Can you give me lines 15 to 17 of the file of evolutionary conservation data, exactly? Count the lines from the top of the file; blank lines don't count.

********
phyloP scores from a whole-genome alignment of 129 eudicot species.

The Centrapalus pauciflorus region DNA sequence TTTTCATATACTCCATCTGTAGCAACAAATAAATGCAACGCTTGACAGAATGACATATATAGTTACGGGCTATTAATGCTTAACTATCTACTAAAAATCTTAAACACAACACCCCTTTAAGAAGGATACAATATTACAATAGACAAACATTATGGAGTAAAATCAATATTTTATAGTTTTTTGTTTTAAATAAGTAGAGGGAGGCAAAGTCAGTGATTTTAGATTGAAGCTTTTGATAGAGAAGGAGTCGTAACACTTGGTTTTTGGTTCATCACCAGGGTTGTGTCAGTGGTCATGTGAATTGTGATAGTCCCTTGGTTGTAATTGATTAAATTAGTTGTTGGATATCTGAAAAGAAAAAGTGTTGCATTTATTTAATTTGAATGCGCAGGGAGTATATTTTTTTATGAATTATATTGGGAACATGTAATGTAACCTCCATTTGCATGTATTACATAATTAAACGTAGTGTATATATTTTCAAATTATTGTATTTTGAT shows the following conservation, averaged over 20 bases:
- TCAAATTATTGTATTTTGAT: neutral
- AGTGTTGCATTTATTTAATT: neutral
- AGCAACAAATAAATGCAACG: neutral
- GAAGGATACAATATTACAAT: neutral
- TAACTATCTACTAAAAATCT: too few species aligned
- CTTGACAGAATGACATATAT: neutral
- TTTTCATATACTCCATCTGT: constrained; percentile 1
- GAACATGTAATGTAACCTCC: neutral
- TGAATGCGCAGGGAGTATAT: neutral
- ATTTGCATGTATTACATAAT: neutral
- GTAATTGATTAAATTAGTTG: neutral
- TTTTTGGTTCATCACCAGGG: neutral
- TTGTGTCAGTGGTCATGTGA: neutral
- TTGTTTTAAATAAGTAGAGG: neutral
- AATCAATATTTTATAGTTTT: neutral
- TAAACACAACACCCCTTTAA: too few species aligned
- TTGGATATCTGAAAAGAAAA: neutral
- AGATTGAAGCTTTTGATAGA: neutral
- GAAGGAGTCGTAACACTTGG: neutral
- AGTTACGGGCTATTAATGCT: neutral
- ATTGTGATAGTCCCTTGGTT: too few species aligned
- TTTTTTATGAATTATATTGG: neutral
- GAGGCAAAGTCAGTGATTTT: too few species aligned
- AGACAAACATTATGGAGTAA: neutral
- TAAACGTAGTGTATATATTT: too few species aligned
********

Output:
- TTGTGTCAGTGGTCATGTGA: neutral
- TTGTTTTAAATAAGTAGAGG: neutral
- AATCAATATTTTATAGTTTT: neutral